G20 Summit: Just Disappointing or Potentially Dangerous?

Initial reactions to the G20 summit are fairly positive, in the sense that the communique and associated press conferences conveyed (a) there was no open acrimony, (b) the body language was broadly supportive of countercyclical policies, and (c) there may now be a serious international regulatory agenda.

None of this is really new and it could all have been arranged by finance ministers (probably over the telephone), but I agree there is some useful symbolism in having heads of industrialized and emerging market governments convene for the first time (ever?) on these kind of issues.

I will admit to disappointment that no more explicit commitments were made to fiscal stimulus.  I thought the British and the French were heading in this direction, and that they could create some momentum in the right direction.  If Europeans (or anyone else) would like to compete for a “special relationship” with the US after January 20th, they might consider coming to the next summit with substantial fiscal package in hand (as will President Obama). 

If the latest rounds of global economic diplomacy were the Olympics, then China gets gold in the fiscal stimulus category, Germany gets silver, and the UK (so far) is the distant bronze – but the UK does get one more throw next week.  Not the ordering of world economic leadership that one would ordinarily expect, but perhaps that’s a good thing.

In the category of “largest cash contribution designed to save the world from serious disruption”, Japan easily finishes first – their $100bn pledge to the IMF this week was timely, targeted and hopefully not temporary.  Sadly, there were no other entrants in this category.  Perhaps the chemistry and cooking at the White House dinner on Friday will prompt further contributions in the near future?

But there is, unfortunately, another way to read the communique - as a government or international official, for whom this text really is a set of instructions to be implemented.  The whole first part of the document is generic and definitely not new, so – as an official – one’s eye skips through that quickly.  The real issue is the deliverables in the plan of action, with a pressing deadline at the end of March (this is pretty much like saying “do it tomorrow” to an official).  This is where we - an official reader is thinking – must concentrate our immediate attention and efforts.  And most of these specific actions are about tightening regulation on and around credit, or beginning processes that definitely point towards many dimensions for this kind of tightening – accounting standards, hedge funds, risk disclosures, financial sector assessments, credit rating agencies, risk management and stress testing models, international standard setters, sanctions for misconduct, reporting to supervisors in different countries, and more.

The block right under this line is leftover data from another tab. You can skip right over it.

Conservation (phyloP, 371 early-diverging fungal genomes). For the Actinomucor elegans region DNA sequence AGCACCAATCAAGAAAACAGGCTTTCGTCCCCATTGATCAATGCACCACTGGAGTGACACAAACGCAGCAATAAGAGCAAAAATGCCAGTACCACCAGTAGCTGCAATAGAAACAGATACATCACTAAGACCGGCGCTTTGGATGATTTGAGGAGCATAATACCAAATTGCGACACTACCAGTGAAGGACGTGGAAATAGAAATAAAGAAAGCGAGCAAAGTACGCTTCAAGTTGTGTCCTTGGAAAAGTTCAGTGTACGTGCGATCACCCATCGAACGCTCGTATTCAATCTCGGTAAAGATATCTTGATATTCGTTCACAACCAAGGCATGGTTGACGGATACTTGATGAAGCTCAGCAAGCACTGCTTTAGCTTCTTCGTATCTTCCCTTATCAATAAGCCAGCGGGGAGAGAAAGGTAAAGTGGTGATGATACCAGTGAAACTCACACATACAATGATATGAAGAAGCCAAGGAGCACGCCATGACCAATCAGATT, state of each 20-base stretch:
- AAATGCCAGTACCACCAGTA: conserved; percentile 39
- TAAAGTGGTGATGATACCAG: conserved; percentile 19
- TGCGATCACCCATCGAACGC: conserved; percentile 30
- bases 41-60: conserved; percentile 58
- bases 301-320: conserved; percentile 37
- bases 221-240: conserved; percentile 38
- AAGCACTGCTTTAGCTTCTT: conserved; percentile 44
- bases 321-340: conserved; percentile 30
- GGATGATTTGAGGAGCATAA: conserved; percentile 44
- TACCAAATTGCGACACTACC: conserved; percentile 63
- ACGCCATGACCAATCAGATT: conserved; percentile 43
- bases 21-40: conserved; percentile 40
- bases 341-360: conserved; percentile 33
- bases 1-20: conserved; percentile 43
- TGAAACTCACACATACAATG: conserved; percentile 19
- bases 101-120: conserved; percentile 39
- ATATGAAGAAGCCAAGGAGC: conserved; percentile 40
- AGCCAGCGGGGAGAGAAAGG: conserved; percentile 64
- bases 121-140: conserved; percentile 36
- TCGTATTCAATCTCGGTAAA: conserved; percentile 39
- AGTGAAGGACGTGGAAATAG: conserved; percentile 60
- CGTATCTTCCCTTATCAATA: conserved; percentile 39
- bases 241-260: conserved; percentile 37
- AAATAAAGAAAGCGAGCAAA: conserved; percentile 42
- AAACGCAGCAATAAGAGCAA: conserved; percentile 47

There is, of course, nothing wrong with making regulation more effective.  This is surely needed – in both the US and Europe, and probably elsewhere – to help lower the odds of another global financial crisis developing in the future.

But we are still not out of this crisis.  And tightening regulations quickly in the midst of a worldwide credit crunch is one good way to make sure that credit contracts further and faster.  Lending standards naturally tighten in a crisis; the issue to address going forward is how to prevent standards from loosening too much in the next boom – but this is at least several years down the road.  I’m in favor of starting early, but I do not like precipitate action just because you want to look busy and you could not agree on the more pressing issues, such as fiscal policy, support for the IMF, shoring up the eurozone, and so on.

It is true that one (among many) of the stated principles is: “Mitigating against pro-cyclicality in regulatory policy.”  But that is a general statement that is not mapped into operational requirements – except that the IMF and FSF should work together on this, which is a good way to make sure it doesn’t happen.  What officials have to deliver on, by the end of March, is substantive progress with regards to tougher and tighter regulation of credit.  There is a real danger that this action plan – within such a short time frame – can actually make the global downturn dramatically worse.